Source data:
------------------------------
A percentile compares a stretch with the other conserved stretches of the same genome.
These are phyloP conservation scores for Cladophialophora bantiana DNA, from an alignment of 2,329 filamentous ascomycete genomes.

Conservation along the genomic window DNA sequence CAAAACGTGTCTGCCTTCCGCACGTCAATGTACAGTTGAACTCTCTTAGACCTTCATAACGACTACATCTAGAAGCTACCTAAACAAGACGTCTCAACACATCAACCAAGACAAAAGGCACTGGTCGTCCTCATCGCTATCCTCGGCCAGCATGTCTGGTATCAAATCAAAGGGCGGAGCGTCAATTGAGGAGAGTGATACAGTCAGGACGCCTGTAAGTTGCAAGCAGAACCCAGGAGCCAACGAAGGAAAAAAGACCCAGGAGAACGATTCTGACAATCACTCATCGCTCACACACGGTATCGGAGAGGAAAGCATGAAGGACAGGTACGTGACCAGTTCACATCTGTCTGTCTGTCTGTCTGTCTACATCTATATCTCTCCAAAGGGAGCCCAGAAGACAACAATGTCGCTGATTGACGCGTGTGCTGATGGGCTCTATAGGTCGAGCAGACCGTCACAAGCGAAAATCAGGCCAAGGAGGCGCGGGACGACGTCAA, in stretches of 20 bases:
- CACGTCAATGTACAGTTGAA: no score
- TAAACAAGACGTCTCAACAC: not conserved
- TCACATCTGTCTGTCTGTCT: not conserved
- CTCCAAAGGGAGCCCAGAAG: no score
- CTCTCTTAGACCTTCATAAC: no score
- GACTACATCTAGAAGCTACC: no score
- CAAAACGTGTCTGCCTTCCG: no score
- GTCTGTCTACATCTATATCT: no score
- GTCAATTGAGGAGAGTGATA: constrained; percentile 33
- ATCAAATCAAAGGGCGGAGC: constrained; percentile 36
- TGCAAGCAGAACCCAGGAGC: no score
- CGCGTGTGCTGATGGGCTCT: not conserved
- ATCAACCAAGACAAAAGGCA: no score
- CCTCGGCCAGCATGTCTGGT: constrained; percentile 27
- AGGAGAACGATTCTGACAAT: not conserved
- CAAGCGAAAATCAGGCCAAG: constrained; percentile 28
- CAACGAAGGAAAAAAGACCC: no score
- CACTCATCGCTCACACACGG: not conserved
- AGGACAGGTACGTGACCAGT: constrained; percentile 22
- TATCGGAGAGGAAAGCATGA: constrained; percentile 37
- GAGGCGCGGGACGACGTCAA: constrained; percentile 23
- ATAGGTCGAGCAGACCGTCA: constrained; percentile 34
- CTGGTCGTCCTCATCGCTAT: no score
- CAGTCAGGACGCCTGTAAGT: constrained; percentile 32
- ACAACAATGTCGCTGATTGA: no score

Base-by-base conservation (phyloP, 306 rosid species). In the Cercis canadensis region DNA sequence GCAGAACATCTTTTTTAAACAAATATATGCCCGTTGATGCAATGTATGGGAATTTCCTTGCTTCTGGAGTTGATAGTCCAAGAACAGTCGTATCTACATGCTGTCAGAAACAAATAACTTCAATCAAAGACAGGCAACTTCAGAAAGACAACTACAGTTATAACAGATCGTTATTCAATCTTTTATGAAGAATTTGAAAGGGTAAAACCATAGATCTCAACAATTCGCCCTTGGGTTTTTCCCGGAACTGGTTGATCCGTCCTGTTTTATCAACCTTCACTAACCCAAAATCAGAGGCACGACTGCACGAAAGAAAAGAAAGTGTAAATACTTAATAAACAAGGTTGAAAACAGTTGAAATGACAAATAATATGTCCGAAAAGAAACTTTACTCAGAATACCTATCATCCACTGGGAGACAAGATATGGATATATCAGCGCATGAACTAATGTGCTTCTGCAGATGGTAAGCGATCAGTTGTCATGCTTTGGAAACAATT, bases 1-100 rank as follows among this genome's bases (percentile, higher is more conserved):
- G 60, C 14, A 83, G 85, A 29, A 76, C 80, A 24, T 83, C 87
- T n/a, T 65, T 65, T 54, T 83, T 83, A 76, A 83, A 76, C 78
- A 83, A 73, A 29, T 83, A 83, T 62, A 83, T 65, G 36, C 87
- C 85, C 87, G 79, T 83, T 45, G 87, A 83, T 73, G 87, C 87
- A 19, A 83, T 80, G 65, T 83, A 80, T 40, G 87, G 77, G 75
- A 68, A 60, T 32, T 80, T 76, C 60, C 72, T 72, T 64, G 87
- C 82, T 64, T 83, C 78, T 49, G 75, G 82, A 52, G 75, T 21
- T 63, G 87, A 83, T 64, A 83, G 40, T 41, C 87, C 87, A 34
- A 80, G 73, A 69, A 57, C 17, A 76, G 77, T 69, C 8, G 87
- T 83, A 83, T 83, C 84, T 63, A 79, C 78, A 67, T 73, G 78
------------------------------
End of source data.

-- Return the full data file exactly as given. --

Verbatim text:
A percentile compares a stretch with the other conserved stretches of the same genome.
These are phyloP conservation scores for Cladophialophora bantiana DNA, from an alignment of 2,329 filamentous ascomycete genomes.

Conservation along the genomic window DNA sequence CAAAACGTGTCTGCCTTCCGCACGTCAATGTACAGTTGAACTCTCTTAGACCTTCATAACGACTACATCTAGAAGCTACCTAAACAAGACGTCTCAACACATCAACCAAGACAAAAGGCACTGGTCGTCCTCATCGCTATCCTCGGCCAGCATGTCTGGTATCAAATCAAAGGGCGGAGCGTCAATTGAGGAGAGTGATACAGTCAGGACGCCTGTAAGTTGCAAGCAGAACCCAGGAGCCAACGAAGGAAAAAAGACCCAGGAGAACGATTCTGACAATCACTCATCGCTCACACACGGTATCGGAGAGGAAAGCATGAAGGACAGGTACGTGACCAGTTCACATCTGTCTGTCTGTCTGTCTGTCTACATCTATATCTCTCCAAAGGGAGCCCAGAAGACAACAATGTCGCTGATTGACGCGTGTGCTGATGGGCTCTATAGGTCGAGCAGACCGTCACAAGCGAAAATCAGGCCAAGGAGGCGCGGGACGACGTCAA, in stretches of 20 bases:
- CACGTCAATGTACAGTTGAA: no score
- TAAACAAGACGTCTCAACAC: not conserved
- TCACATCTGTCTGTCTGTCT: not conserved
- CTCCAAAGGGAGCCCAGAAG: no score
- CTCTCTTAGACCTTCATAAC: no score
- GACTACATCTAGAAGCTACC: no score
- CAAAACGTGTCTGCCTTCCG: no score
- GTCTGTCTACATCTATATCT: no score
- GTCAATTGAGGAGAGTGATA: constrained; percentile 33
- ATCAAATCAAAGGGCGGAGC: constrained; percentile 36
- TGCAAGCAGAACCCAGGAGC: no score
- CGCGTGTGCTGATGGGCTCT: not conserved
- ATCAACCAAGACAAAAGGCA: no score
- CCTCGGCCAGCATGTCTGGT: constrained; percentile 27
- AGGAGAACGATTCTGACAAT: not conserved
- CAAGCGAAAATCAGGCCAAG: constrained; percentile 28
- CAACGAAGGAAAAAAGACCC: no score
- CACTCATCGCTCACACACGG: not conserved
- AGGACAGGTACGTGACCAGT: constrained; percentile 22
- TATCGGAGAGGAAAGCATGA: constrained; percentile 37
- GAGGCGCGGGACGACGTCAA: constrained; percentile 23
- ATAGGTCGAGCAGACCGTCA: constrained; percentile 34
- CTGGTCGTCCTCATCGCTAT: no score
- CAGTCAGGACGCCTGTAAGT: constrained; percentile 32
- ACAACAATGTCGCTGATTGA: no score

Base-by-base conservation (phyloP, 306 rosid species). In the Cercis canadensis region DNA sequence GCAGAACATCTTTTTTAAACAAATATATGCCCGTTGATGCAATGTATGGGAATTTCCTTGCTTCTGGAGTTGATAGTCCAAGAACAGTCGTATCTACATGCTGTCAGAAACAAATAACTTCAATCAAAGACAGGCAACTTCAGAAAGACAACTACAGTTATAACAGATCGTTATTCAATCTTTTATGAAGAATTTGAAAGGGTAAAACCATAGATCTCAACAATTCGCCCTTGGGTTTTTCCCGGAACTGGTTGATCCGTCCTGTTTTATCAACCTTCACTAACCCAAAATCAGAGGCACGACTGCACGAAAGAAAAGAAAGTGTAAATACTTAATAAACAAGGTTGAAAACAGTTGAAATGACAAATAATATGTCCGAAAAGAAACTTTACTCAGAATACCTATCATCCACTGGGAGACAAGATATGGATATATCAGCGCATGAACTAATGTGCTTCTGCAGATGGTAAGCGATCAGTTGTCATGCTTTGGAAACAATT, bases 1-100 rank as follows among this genome's bases (percentile, higher is more conserved):
- G 60, C 14, A 83, G 85, A 29, A 76, C 80, A 24, T 83, C 87
- T n/a, T 65, T 65, T 54, T 83, T 83, A 76, A 83, A 76, C 78
- A 83, A 73, A 29, T 83, A 83, T 62, A 83, T 65, G 36, C 87
- C 85, C 87, G 79, T 83, T 45, G 87, A 83, T 73, G 87, C 87
- A 19, A 83, T 80, G 65, T 83, A 80, T 40, G 87, G 77, G 75
- A 68, A 60, T 32, T 80, T 76, C 60, C 72, T 72, T 64, G 87
- C 82, T 64, T 83, C 78, T 49, G 75, G 82, A 52, G 75, T 21
- T 63, G 87, A 83, T 64, A 83, G 40, T 41, C 87, C 87, A 34
- A 80, G 73, A 69, A 57, C 17, A 76, G 77, T 69, C 8, G 87
- T 83, A 83, T 83, C 84, T 63, A 79, C 78, A 67, T 73, G 78